On Tuesday, a lawsuit seeking class-action status was filed on behalf of prisoners who accuse the Florida Department of Corrections of ripping off inmates by selling them digital media players and MP3s that they were assured they’d be able to keep for life. When the FDOC ended its contract with the device providers, the inmates lost the files and players on which they’d collectively spent $11.3 million to purchase.
The lawsuit was first reported by the Florida Times-Union, which explained that it’s being handled by the Florida Justice Institute on behalf of William Demler, a 74-year-old inmate at the South Florida Reception Center. Demler, who is serving a life sentence, hopes the court will grant his request to bring others into the lawsuit.
According to the complaint, from 2011 to 2017, Demler and other inmates were offered the chance to purchase digital media players to listen to music or audiobooks. The devices were supplied by a contractor named Access Corrections, and inmates could purchase one for $99 or $119, with individual songs and audiobooks being offered for $1.70 apiece. The court filing claims that advertising materials assured inmates that they would “always own” what they purchased. It also quotes a section from the user guide that reads:
You can delete and Re-Order songs as often as you want. You will never be charged for a song that is ordered from the Re-Order Manager. After all, you have already paid for the song once; we don’t think you should ever have to pay for it again.
But in 2018, the FDOC switched its media device contractor from Access Corrections to JPay. The lawsuit claims that Demler personally spent nearly $700 for the device and various MP3s but found that money went up in smoke when the new contractor was brought on. Inmates were required to either trade their old device for a new one or pay a $25 fee to have it shipped to someone outside, according to the lawsuit. The suit also says their MP3 purchases did not transfer to the new device and were not accessible in the future through a download from the cloud.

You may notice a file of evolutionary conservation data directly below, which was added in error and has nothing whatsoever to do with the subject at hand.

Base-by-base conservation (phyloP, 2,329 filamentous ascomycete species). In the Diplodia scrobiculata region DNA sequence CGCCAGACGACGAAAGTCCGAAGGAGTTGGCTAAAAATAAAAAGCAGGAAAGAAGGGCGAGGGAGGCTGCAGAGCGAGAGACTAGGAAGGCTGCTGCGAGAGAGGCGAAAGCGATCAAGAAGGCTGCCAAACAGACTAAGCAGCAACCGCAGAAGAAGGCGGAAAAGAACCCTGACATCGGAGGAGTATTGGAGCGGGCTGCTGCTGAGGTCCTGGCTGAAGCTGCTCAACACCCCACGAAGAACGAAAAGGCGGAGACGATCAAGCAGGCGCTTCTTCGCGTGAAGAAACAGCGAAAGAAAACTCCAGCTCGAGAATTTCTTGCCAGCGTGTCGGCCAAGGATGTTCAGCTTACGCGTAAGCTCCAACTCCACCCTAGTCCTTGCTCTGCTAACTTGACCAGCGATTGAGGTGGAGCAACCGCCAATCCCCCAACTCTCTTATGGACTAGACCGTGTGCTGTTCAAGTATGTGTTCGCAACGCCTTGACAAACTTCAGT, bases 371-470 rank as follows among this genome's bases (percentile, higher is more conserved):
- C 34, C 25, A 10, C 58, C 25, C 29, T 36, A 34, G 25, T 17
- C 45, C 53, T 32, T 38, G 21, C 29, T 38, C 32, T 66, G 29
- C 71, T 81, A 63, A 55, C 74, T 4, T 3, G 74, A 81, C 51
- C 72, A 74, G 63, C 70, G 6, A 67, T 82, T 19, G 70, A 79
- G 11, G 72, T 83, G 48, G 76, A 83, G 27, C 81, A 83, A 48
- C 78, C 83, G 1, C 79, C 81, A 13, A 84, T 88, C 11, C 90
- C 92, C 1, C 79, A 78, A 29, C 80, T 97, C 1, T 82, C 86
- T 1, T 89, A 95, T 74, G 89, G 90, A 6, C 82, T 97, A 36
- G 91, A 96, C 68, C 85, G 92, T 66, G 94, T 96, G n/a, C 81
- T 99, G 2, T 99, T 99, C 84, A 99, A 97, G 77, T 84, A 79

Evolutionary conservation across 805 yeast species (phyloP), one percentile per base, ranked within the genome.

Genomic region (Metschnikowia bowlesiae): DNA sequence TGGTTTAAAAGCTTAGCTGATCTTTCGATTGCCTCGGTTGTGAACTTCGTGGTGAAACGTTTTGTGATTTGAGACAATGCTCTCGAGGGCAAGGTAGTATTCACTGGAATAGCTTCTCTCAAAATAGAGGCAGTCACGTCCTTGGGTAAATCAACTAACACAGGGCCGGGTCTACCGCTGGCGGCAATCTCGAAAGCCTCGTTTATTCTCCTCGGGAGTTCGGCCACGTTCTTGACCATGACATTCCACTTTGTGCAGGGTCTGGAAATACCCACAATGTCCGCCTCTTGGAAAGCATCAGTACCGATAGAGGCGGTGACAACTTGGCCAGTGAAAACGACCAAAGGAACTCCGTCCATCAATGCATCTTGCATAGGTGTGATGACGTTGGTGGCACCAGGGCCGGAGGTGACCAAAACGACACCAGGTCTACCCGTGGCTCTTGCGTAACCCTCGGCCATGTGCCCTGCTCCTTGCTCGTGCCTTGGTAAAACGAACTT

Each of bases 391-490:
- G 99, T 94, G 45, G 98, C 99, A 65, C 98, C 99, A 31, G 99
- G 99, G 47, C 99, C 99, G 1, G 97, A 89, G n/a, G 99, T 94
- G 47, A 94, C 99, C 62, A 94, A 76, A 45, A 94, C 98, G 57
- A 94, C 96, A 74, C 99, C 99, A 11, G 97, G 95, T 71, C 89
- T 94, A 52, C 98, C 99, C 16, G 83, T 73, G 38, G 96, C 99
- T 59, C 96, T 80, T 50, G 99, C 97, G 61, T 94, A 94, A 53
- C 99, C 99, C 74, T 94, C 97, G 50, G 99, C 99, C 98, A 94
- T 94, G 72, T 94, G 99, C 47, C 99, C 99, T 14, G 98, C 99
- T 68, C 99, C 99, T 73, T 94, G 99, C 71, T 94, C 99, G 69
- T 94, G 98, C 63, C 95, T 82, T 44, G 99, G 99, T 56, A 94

While some inmates may have technically held onto the files that were stored on the device if they decided to ship it, the purpose of these devices is for the inmate to be able to listen while they’re incarcerated. And for someone like Demler, shipping his device does him no good when he has no hope of being released. In all, the lawsuit claims inmates spent $11.3 million and purchased a total of 6.7 million files.
The FDOC takes a commission on inmate purchases, and the filing claims that the switch to incompatible JPay devices that would require files to be re-purchased “allows the FDOC to realize even higher profit margins.”
When we asked the FDOC for comment on the suit, a spokesperson told us, “The Department has not been served this lawsuit. Our legal office will thoroughly review it upon receipt.”
The lawsuit is seeking the return of inmates’ devices and files as well as an acknowledgment that the FDOC violated prisoners’ Fourth and Fifth Amendment rights. According to the Florida Times-Union:
If certified, the class could be sprawling in scale. Inmates filed grievances about the MP3 program so frequently that the Department of Corrections created a separate category in December 2017 to track hundreds of related grievance appeals at the administrative level.
JPay is just one of many sleazy companies that seek to profit from people in prison who can do little to protest exorbitant fees. Last year, JPay made headlines for selling prisoners “digital stamps”—that is to say it charged around 35 cents to send a “single page” email. JPay is a subsidiary of Securus, a company perhaps best known for charging inmates what they earn in an hour for every minute they make a personal phone call. Securus landed in hot water when its complicated deal with telecoms to provide law enforcement with location data attracted unwanted attention from Senator Ron Wyden. These are vile companies, and the world would be a better place if everyone involved with them was locked up alongside their customers.